In Luke:3:15, it says:
 
Luke:3:15 — Now as the people were in expectation, and all reasoned in their hearts about John, John the Baptist, whether he was the Christ, the Messiah, or not...
 
So they had to check him out.
 
Let's go to John, chapter 1, verse 19, and see some of the discourse.
 
John:1:19-26  — Now this is the testimony of John, when the Jews sent priests and Levites from Jerusalem to ask him, "Who are you?" They're the religious leaders and they want to know, is this Messiah? Is this the son of David? "Who are you?" He confessed, and did not deny, but confessed, "I am not the Christ. I am not the Messiah." And they asked him, "What then? Are you Elijah?" He said, "I am not." "Are you the Prophet?," another term by which they called the Messiah and which prophesy looked at the Messiah or referred to the Messiah. And he answered, "No." Then they said to him, "Who are you, that we may give an answer to those who sent us? What do you say about yourself?" He said: "I am 'The voice of one crying in the wilderness: "Make straight the way of the Lord,"' as the prophet Isaiah said."   Now those who were sent were from the Pharisees. And they asked him, saying, "Why then..." still not giving up on him being the Messiah, "Why then do you baptize if you are not the [Messiah] nor Elijah, nor the Prophet?" John answered them, saying, "I baptize with water, but there stands One among you whom you do not know. Messiah is here." Messiah was there, and he's telling them, "I'm here to announce it. There's One among you, but you don't know Him, for some reason."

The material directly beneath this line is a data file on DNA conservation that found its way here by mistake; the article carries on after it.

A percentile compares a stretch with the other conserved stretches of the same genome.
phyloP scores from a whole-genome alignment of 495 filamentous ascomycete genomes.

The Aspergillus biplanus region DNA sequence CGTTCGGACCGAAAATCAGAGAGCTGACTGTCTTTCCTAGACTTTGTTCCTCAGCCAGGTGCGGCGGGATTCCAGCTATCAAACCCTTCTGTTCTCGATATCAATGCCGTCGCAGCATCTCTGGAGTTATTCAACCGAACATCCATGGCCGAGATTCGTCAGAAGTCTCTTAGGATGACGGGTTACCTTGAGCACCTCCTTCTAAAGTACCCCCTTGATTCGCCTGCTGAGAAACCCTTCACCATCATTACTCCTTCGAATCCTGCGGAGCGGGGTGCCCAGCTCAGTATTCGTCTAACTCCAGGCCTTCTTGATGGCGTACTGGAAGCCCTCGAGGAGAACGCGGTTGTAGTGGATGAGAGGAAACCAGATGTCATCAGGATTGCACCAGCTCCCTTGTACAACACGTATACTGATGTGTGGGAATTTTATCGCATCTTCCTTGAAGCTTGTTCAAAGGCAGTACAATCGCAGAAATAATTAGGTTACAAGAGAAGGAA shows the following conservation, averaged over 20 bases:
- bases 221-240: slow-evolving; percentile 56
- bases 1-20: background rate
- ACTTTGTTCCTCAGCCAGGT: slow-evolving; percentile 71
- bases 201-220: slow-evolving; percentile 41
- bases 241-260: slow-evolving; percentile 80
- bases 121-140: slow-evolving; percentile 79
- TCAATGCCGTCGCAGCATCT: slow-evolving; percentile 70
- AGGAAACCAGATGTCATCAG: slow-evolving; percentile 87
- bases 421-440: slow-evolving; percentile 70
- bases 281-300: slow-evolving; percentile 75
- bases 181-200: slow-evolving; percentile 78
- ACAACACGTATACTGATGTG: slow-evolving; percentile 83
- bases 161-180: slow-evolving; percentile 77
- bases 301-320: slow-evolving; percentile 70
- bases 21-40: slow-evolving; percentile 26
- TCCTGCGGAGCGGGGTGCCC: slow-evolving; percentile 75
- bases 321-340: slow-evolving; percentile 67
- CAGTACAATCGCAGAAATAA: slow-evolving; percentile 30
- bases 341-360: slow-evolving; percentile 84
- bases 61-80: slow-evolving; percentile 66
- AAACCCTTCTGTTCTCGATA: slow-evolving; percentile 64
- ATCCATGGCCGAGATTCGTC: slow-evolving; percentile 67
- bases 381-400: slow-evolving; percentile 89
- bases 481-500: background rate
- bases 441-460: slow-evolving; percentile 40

Why didn't they know Him? Several times after Jesus began His ministry, when He performed a miracle, people would say that He was the prophesied son of David. Remember that
 
prophecy back in Jeremiah, that He was the prophesied son of David? The Pharisees also viewed Him in these terms. Let's look in Matthew 22, and verse 42. You see, toward the end of His life, toward the end of His ministry...